Hamas rocket and weapons caches, including rocket launchers, have been discovered in and under mosques, schools and civilian homes. The Israeli intelligence chief, Yuval Diskin, in a report to the Israeli cabinet, said the Gaza-based leadership of Hamas was in underground housing beneath the No.2 building of Shifa Hospital, the largest in Gaza. That allegation cannot be confirmed.

While The New York Times and some other news organizations have local or Gaza-based Palestinian correspondents, any Israeli citizen or Israeli with dual citizenship has been banned from entering Gaza for more than two years, and any foreign correspondent who did not enter the territory before a six-month cease-fire with Hamas ended Dec. 17 has been prevented from entering. Israel has also managed to block cellphone bandwidth, so very few amateur cellphone photographs are getting out of Gaza.

But Israeli tactics have caused episodes of severe civilian casualties that have created an international uproar, both in the Arab world and the West. In one widely reported episode, 43 people died when the Israelis shelled a street next to a UN school in northern Jabaliya where refugees were taking shelter. The Israelis said they returned fire in response to mortar shells fired at Israeli troops, which is legal, but there are questions about whether the force used was proportional under the laws of war, given the danger to noncombatants.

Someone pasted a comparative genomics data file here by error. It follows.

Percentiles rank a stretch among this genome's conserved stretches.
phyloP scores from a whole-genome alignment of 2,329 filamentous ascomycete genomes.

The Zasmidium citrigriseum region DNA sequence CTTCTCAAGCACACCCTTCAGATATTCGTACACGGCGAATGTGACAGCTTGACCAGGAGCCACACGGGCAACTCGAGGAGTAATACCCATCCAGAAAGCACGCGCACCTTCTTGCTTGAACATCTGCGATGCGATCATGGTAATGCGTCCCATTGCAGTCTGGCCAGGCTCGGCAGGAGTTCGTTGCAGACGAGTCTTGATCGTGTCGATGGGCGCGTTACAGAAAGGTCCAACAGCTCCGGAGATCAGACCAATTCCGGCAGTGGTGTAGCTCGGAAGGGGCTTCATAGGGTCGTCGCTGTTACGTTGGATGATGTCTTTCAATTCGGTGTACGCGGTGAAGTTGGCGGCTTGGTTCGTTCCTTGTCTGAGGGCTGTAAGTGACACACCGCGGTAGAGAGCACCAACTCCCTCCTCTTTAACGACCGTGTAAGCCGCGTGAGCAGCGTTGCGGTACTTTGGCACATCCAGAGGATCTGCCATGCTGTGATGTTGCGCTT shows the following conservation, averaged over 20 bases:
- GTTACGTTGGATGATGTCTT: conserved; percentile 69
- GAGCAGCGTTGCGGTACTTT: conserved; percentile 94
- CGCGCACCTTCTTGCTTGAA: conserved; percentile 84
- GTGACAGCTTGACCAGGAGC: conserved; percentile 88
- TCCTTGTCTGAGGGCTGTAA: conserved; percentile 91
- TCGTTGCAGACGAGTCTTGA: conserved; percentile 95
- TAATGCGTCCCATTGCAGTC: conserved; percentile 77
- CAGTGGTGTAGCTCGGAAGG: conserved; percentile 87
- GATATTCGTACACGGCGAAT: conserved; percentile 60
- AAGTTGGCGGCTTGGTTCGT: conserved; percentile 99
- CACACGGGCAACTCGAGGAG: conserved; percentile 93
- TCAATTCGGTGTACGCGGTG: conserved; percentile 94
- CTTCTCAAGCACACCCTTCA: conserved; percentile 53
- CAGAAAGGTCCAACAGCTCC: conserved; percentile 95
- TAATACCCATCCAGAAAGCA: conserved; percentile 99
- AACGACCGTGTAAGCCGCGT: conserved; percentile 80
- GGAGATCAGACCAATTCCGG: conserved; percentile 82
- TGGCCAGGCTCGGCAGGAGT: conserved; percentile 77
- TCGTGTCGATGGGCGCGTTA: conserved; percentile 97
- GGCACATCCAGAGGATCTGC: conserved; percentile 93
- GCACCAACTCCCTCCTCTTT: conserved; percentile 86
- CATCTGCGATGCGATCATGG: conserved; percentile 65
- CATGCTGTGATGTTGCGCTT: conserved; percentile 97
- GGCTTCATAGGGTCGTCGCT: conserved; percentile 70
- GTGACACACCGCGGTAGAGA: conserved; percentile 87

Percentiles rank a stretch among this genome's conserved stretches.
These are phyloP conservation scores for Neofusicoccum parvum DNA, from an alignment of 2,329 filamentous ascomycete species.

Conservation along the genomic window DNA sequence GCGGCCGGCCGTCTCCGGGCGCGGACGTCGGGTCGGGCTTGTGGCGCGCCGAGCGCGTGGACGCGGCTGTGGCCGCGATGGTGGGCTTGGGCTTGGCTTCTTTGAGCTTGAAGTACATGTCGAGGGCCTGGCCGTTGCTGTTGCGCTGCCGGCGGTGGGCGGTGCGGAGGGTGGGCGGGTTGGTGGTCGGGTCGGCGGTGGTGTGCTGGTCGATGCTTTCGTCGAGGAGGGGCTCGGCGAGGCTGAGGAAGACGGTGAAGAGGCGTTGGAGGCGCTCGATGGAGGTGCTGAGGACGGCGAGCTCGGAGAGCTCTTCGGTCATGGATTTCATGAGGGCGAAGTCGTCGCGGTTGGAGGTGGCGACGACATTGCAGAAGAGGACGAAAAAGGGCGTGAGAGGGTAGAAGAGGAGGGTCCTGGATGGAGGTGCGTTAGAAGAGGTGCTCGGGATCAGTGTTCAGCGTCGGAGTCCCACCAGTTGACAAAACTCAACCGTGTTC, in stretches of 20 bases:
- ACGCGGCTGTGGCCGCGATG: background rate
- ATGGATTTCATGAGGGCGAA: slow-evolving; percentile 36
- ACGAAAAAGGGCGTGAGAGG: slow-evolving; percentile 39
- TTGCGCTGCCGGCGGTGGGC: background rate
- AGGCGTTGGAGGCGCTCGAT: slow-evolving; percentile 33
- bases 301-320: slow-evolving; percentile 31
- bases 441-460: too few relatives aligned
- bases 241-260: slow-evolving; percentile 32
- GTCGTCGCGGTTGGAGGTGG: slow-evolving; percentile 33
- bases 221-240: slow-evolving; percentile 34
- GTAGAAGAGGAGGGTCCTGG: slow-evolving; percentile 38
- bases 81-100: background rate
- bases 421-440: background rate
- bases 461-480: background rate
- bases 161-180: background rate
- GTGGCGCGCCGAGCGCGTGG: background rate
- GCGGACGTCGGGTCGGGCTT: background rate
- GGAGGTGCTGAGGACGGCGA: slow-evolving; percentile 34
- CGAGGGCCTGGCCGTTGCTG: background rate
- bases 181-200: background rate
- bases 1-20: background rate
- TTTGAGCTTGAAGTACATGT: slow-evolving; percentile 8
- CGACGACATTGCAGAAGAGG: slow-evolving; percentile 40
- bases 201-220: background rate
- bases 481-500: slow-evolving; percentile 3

The school attack is just one example where Israel may be able to dismantle Hamas’s military structure while losing the battle for world opinion and leaving Hamas politically still in charge of Gaza. Those, too, are realities and risks of urban warfare.

Taghreed El-Khodary contributed reporting from Gaza.